Hydrogen and Fuel Cells

Hydrogen is a very abundant element, which can be produced in an electrolyser using renewable electricity. This converts water into hydrogen and oxygen using the electricity, and the hydrogen gas can then be compressed stored in high pressure cylinders.

Interesting Facts

  • Hydrogen can be used directly in fuel cells, as an alternative fuel in combustion devices such as engines and boilers, or as a chemical feedstock in a number of important industrial processes such as ammonia or methanol manufacture.
  • Fuel Cells uses an electrochemical process to convert chemical fuels into electricity. The fuel is combined with oxygen from the ambient air to produce electricity, with heat and water as the waste products.
  • Unlike batteries, Fuel Cells will continue to generate electricity as long as a source of fuel is supplied.
  • Fuel Cells do not combust fuel but use a catalytic oxidation which makes this electricity generation process quiet, pollution-free and more efficient than using internal combustion engine powered generators.
  • Hydrogen and Fuel Cells are now playing a key role in developing low carbon smart energy systems with several projects underway in Scotland.
Opportunities

Opportunities

  • Hydrogen can enable the integration of more intermittent renewables such as wind into the energy system using electrolysis.
  • Hydrogen allows ‘sector coupling’ to make best use of the low carbon energy into heat, transport, and industry.
  • In transport, hydrogen will have an important part in decarbonising ‘hard to treat’ heavy logistics such as trucks, trains, shipping.
  • In manufacturing and industry, hydrogen will allow decarbonisation of high temperature process heat, such as glass, steel, bricks, cement, etc.
  • For industry, hydrogen can be used as a sustainable feedstock for chemicals and clean fuels production.
Challenges

Challenges

  • The main challenge for fuel cells is costs, which are coming down steadily as production volumes increase.
  • Recent deployment of fuel cell vehicles by companies such as Toyota, Hyundai and Honda are reducing vehicle costs, but the required hydrogen refuelling infrastructure is not yet in place to allow wide use.
  • Scaling up of hydrogen production is bringing down the cost of hydrogen, but demand is still low.
  • Hydrogen storage at scale still needs further development to allow large quantities of hydrogen to be stored at competitive costs. This offers significant opportunities for underground geological storage, which can meet seasonal heating energy demands.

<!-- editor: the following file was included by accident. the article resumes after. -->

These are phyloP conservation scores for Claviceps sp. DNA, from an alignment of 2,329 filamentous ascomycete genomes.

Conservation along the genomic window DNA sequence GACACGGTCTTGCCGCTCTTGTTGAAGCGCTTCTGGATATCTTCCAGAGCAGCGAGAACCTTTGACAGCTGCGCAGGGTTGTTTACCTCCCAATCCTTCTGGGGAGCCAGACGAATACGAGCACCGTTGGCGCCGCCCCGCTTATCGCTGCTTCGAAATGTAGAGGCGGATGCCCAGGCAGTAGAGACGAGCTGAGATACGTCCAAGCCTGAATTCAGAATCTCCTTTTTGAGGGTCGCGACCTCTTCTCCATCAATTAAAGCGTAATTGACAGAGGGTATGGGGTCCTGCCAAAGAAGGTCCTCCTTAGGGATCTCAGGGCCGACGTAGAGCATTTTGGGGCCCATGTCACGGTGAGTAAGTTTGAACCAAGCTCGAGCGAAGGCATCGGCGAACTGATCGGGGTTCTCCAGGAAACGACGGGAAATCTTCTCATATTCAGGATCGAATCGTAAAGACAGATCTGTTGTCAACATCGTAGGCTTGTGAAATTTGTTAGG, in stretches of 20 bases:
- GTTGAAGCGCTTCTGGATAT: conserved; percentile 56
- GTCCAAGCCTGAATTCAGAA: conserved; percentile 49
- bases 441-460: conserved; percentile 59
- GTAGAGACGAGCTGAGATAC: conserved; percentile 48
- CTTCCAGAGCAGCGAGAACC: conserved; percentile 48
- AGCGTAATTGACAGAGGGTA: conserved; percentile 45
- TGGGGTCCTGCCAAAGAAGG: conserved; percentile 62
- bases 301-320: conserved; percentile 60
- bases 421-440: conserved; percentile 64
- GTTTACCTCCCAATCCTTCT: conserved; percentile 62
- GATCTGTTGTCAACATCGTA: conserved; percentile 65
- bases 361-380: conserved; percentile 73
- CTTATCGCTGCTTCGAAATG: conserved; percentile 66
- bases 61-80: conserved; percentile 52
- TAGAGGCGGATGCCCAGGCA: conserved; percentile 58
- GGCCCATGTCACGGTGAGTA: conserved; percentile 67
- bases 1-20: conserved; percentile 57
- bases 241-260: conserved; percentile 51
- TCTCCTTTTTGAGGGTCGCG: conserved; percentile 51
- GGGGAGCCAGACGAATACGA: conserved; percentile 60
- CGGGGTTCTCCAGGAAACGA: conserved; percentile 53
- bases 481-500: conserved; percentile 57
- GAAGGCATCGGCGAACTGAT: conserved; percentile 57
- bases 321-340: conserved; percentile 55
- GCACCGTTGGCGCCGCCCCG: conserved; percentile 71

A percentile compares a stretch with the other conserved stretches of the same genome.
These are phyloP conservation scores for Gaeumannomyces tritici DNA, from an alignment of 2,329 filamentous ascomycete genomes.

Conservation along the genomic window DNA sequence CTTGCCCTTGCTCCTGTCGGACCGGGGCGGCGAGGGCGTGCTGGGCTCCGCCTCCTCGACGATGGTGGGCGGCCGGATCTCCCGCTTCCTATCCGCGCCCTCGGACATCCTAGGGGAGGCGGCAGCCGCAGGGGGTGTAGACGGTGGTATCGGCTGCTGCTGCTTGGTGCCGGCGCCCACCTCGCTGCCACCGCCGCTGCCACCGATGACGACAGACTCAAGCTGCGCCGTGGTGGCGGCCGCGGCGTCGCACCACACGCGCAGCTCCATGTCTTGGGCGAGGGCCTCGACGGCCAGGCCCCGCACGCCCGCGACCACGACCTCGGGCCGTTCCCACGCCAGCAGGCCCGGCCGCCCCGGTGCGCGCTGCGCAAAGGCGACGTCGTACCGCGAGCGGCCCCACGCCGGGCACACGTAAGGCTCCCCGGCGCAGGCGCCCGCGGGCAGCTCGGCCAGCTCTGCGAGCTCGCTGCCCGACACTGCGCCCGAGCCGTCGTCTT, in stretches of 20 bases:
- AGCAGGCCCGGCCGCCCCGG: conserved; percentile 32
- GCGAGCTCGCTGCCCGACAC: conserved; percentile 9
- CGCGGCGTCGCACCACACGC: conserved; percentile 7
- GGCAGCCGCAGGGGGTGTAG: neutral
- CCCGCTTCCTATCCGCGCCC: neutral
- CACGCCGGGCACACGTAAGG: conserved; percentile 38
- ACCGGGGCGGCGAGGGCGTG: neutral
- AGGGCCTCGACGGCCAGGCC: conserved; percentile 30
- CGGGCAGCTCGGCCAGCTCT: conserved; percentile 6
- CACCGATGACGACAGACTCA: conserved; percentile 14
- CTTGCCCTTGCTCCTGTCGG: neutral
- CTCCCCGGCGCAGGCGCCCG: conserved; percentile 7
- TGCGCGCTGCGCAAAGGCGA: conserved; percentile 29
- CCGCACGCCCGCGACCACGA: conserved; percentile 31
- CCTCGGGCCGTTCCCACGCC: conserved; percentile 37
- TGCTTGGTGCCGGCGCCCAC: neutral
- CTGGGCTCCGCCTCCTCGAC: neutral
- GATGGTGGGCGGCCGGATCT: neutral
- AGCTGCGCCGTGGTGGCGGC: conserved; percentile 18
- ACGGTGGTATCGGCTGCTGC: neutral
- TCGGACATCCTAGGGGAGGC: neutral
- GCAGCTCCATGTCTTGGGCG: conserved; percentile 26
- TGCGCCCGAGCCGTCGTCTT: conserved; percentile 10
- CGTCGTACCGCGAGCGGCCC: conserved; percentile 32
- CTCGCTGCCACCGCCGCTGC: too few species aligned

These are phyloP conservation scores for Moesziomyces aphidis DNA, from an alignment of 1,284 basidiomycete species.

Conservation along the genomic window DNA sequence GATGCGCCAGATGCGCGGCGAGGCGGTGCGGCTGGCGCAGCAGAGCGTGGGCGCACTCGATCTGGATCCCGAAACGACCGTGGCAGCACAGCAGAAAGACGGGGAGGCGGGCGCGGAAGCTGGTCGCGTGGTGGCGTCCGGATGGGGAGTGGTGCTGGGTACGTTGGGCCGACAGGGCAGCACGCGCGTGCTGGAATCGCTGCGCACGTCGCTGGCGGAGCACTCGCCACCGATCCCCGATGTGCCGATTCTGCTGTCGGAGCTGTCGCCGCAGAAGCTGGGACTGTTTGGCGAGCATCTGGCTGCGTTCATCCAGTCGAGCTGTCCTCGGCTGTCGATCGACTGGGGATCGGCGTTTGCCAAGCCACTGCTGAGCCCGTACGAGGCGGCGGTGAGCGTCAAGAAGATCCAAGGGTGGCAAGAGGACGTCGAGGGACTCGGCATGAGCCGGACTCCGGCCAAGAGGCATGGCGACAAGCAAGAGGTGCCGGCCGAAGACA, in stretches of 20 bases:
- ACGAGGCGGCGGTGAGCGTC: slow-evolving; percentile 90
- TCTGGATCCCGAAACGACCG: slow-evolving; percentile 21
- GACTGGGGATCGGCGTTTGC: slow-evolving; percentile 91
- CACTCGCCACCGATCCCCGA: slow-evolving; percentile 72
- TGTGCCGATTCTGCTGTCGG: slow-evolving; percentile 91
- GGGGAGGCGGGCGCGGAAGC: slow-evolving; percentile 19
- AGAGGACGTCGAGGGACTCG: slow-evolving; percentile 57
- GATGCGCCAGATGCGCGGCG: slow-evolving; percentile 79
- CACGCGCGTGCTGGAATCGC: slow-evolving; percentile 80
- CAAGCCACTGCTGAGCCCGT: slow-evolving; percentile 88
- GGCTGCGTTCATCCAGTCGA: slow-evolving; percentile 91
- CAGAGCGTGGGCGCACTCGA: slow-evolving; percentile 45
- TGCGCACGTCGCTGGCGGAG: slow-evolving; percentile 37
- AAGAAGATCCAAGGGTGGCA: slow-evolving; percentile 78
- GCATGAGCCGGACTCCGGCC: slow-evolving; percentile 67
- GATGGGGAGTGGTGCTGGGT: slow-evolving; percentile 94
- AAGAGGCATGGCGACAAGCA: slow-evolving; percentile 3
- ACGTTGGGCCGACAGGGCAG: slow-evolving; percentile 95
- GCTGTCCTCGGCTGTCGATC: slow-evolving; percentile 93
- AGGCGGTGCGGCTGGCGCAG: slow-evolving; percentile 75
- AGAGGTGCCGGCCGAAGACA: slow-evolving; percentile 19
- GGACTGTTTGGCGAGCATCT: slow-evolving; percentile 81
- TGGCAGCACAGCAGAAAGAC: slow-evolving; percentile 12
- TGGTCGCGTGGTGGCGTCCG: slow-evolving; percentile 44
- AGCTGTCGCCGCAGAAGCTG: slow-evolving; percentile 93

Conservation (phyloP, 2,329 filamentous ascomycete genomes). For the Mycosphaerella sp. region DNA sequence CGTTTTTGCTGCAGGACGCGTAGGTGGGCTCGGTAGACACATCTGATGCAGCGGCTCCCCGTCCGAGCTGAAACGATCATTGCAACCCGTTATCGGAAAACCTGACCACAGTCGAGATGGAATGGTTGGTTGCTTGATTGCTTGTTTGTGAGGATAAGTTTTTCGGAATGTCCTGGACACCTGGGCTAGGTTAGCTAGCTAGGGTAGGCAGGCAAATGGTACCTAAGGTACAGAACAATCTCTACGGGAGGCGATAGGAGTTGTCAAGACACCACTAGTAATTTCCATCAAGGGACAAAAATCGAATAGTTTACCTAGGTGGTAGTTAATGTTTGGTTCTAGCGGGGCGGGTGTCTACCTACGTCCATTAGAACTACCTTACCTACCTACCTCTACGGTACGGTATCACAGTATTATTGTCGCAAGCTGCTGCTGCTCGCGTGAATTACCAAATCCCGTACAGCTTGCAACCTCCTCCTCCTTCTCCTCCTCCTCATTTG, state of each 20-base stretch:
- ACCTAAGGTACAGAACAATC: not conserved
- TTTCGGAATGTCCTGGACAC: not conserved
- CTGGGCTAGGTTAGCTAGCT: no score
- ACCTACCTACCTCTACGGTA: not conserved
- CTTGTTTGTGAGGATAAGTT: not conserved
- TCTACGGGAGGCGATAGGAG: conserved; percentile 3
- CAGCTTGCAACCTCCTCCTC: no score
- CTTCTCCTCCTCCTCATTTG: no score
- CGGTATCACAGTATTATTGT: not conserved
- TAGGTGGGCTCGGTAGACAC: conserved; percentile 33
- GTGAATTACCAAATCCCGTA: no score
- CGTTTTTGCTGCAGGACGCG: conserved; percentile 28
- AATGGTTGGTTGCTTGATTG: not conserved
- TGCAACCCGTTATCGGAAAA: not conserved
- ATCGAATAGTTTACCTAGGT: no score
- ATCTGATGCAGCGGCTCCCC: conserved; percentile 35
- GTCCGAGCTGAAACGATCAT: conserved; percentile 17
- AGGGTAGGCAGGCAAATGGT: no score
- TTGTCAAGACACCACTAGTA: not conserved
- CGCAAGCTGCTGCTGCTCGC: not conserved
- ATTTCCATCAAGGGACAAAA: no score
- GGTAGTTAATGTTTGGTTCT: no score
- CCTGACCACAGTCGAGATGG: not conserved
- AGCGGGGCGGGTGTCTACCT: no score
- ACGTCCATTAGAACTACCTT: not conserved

Get in touch

The team at AREG is committed to ensuring that businesses in Aberdeen City and Shire capitalise on opportunities in renewable energy and that our members achieve success in this rapidly growing market. Please contact us with your news, views, concerns and successes so that we are well placed to deliver on your behalf.

AREG has played an important role in the growth of Scotland’s renewable energy sector, engaging the supply chain and developing the European Offshore Wind Deployment Centre. However, we are only at the very beginning of the transition that AREG was established to both lead and support so there are still opportunities for companies to get into the constantly evolving renewables supply chain. “We look forward to continuing our work together as renewables builds on its place as Scotland’s main source of power, and as we seek to deliver real change in the crucial areas of heat and transport.

Scottish Renewables

Aberdeen & Grampian Chamber of Commerce has worked closely with AREG since its formation. The recent progress in the developments of offshore wind projects by Equinor and Vattenfall are as a result of the work of the group over many years. The north-east is known as the oil and gas capital of Europe. At the Chamber, we believe the region must evolve its position to being recognised as the energy capital. Whilst hydrocarbons will continue to be essential in driving our economy for years to come, the generation of renewable resources will play an increasingly important role in providing cost-effective power, innovative development and economic growth.

Aberdeen & Grampian Chamber of Commerce

The enthusiasm and dedication of the early group that would become AREG was fundamental in us choosing to launch All-Energy in Aberdeen. The first tiny show was held in 2001, and AREG’s Chairman at the time, Jeremy Cresswell, played such an active role that I often describe him in terms such as All-Energy’s ‘midwife’. All-Energy is now the UK’s largest renewable and low carbon energy exhibition and conference in terms of number of attendees, space booked, and number of exhibiting companies. As AREG became firmly established, their presence and support for the event grew spectacularly over the years. We thank them most sincerely for their invaluable input.

All-Energy

Vattenfall has forged a strong working relationship with AREG through the development of the European Offshore Wind Deployment Centre. AREG has worked tirelessly on behalf of the North East and it can take enormous credit for the growth of sustainable energy in the region and the path it has cleared for the region to capture further investment.

Vattenfall

Aberdeen City and Shire is emerging as a key location for renewables by successfully transferring its world-class oil and gas expertise into the sector and AREG has done much to advance this through a broad range of initiatives. It has acted as a catalyst in driving further investment in the local economy by engaging with companies, Government, public bodies and existing projects and we have been pleased to support their efforts. Scottish Enterprise will continue to engage with AREG as we increase Scotland’s use of renewable energy.

Scottish Enterprise